Major Reasons Why People Avoid Discussing Death

“Even death is not to be feared by one who lives wisely.”
– Buddha

Discussing Death Is Unsettling

There is so much uncertainty about death and what follows. As a result, discussing death is unsettling and even frightening for most people.

Most people strive to keep the subject of death out of their minds on a daily basis. This can be challenging when a good deal of news reports center on death, even catastrophic losses of life. In addition, as we grow older, we routinely are confronted with the deaths of family and friends, with the passing of people who have been important fixtures of our lives.

We Feel Unprepared

The reality is that the vast majority of people go through most of their lives feeling utterly unprepared for death. Discussing death brings a person face to face with the reality that he or she truly feels unprepared for death.

In some cases, there is a religious underpinning to this feeling of being unprepared. Some women and men just do not feel ready to meet their maker. In other cases, people believe that there are things to be done to protect the welfare of their loved ones. Whatever the underlying reason, many, many individuals sincerely feel unprepared for death and talking about what they perceive as their reality only makes matters worse.

We Have More to Accomplish

Talking about death reminds many individuals that they have more to accomplish in life. Some people have created a bucket list, and there remains much to be done on it. Others have professional or personal goals that have yet to be attained. Whatever the specifics may be, this feeling that there remains much more to be accomplished in life renders discussing death highly uncomfortable and even unpleasant.

Uncertainty of What Comes Next

Another of the significant reasons why people avoid talking about death is because of a sense of uncertainty about what comes next. Of course, there are some individuals that have firmly held ideas about what comes after life on Earth. These conceptions of life after death run the gambit from living in a heavenly paradise to nothing at all. There is a fairly significant number of people who believe that there is nothing following our time on Earth. Some psychologists maintain that uncertainty of what might come next is more daunting than going through some sort of bad experience directly.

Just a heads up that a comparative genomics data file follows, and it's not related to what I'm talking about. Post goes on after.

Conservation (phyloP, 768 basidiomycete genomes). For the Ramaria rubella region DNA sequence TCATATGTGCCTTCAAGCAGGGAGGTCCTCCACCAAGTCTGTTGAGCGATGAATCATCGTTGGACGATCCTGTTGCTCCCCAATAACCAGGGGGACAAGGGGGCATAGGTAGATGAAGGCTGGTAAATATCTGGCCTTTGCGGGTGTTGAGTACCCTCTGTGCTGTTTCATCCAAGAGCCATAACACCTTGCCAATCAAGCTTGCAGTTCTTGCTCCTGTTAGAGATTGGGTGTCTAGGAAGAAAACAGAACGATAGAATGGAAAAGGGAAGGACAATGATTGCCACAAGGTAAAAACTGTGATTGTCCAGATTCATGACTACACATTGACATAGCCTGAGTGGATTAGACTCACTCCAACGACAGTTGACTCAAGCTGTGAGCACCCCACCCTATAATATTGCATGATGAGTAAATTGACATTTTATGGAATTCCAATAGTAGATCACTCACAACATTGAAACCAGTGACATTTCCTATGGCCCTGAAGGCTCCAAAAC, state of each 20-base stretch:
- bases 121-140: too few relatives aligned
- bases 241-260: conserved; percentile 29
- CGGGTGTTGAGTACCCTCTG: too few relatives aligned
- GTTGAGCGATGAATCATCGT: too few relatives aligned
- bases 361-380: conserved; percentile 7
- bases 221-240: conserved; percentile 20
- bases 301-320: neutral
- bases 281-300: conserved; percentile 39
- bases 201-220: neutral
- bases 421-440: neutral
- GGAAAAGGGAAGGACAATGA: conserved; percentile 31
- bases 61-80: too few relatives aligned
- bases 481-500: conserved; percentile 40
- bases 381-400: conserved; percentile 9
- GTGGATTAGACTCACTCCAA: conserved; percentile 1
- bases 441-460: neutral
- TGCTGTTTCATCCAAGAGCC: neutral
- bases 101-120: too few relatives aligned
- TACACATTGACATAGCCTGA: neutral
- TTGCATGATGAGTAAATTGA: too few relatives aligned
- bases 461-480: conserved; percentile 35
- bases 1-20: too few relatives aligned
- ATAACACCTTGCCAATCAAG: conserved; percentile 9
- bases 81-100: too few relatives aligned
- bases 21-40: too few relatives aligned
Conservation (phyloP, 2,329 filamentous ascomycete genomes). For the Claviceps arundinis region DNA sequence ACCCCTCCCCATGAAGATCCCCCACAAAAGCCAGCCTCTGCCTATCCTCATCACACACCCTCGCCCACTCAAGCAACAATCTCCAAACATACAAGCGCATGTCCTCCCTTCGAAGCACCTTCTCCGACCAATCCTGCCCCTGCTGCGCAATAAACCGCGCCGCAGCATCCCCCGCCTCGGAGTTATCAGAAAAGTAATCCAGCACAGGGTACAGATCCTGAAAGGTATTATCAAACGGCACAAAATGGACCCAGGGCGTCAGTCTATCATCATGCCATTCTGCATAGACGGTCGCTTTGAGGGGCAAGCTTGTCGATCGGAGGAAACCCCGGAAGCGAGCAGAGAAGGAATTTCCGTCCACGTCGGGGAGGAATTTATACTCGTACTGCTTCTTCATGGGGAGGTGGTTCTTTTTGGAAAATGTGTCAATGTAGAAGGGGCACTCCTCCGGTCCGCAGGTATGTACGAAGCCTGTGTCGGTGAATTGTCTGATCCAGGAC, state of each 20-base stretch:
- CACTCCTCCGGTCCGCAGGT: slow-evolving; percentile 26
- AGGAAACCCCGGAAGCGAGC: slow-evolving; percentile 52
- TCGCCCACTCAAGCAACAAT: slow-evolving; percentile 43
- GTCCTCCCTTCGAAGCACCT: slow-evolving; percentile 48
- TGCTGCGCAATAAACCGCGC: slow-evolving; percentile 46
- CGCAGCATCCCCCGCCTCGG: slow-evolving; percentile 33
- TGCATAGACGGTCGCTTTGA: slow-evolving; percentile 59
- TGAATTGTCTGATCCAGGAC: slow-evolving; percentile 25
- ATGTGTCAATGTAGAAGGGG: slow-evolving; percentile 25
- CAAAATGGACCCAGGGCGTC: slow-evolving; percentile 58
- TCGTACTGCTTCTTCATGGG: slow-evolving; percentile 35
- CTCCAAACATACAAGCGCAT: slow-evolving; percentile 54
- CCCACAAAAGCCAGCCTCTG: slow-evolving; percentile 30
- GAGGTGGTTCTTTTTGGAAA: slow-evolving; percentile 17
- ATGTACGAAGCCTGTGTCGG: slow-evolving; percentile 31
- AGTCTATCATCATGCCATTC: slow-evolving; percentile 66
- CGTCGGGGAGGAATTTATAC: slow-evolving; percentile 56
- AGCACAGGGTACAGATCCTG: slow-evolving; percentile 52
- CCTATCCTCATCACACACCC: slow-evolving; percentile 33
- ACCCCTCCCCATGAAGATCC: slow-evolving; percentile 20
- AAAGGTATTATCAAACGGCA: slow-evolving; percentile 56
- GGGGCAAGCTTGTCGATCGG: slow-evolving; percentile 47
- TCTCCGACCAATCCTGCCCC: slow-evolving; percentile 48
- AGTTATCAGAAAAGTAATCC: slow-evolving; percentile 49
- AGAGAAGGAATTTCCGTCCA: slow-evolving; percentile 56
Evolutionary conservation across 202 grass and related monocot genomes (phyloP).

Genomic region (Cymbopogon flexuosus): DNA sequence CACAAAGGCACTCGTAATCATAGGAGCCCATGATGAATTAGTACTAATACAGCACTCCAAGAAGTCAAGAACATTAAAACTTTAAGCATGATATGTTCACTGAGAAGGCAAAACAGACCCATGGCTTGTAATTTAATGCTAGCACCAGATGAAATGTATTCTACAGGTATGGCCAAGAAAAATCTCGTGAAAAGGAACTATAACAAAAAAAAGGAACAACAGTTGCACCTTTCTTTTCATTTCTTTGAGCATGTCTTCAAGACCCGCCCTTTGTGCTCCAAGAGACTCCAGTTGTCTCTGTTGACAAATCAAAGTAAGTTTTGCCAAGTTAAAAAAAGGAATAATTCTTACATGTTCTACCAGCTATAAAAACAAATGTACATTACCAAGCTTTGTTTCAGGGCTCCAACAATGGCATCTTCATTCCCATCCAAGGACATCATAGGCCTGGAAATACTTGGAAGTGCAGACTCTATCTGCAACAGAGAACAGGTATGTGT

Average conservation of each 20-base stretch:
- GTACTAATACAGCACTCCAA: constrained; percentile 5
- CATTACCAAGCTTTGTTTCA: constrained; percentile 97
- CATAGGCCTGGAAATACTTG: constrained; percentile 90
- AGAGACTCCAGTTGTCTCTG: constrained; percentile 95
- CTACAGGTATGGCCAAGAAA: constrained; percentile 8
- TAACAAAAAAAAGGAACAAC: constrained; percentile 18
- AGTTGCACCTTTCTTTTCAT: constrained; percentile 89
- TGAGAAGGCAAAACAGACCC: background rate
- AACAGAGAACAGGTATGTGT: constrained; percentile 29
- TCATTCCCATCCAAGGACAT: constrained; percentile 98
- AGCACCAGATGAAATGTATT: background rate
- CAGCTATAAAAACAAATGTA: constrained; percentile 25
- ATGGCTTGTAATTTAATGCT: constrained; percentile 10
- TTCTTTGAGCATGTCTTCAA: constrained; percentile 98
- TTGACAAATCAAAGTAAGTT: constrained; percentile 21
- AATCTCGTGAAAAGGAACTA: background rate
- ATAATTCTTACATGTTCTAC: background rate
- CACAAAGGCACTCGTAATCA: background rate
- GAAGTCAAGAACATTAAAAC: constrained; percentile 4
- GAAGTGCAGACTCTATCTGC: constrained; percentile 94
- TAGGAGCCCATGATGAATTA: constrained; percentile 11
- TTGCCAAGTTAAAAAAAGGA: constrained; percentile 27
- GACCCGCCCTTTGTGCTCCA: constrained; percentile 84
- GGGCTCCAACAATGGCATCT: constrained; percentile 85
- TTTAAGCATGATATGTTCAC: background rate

Fear We Lived Life Poorly

One of the reasons why people tend to balk at discussing death is because they are less than satisfied with the manner in which they lived their lives. When a person believes that he or she has lived his or her live poorly, that individual is not going to be eager to talk about death.

For example, a significant group of individuals who question how appropriately or well they have lived their lives dread the prospect of being judged by their maker when they depart life on Earth.

Concerns About Leaving Our Loved Ones Behind

A considerable number of people avoid discussing death and dying because of a more specific fear. These people fear leaving their loved ones behind when they die. For example, a person with younger children very well may have significant, and even legitimate, fears about what will happen to their young ones if death comes. As is the case with so many other issues, talking about death underscores the concerns of some people about what would happen to their loved ones if death comes, particularly if the end of life comes prematurely.

We Dread or Even Fear the Process of Dying Itself

Many people avoid talking about death because of their own sense of dread or even fear, associated with the process of dying itself. Most people have these types of concerns.

Individuals who have experienced a significant illness in their lives fear the process of dying because they have endured a major medical issue in their lives. These people understand the pain, fear, and other issues associated with a significant illness. They extrapolate this over to the process of dying.

Those individuals who never endured a major illness may also fear the death process itself. This largely stems from the fact that people in this position have no context into which they can attempt to place the prospect of death and dying.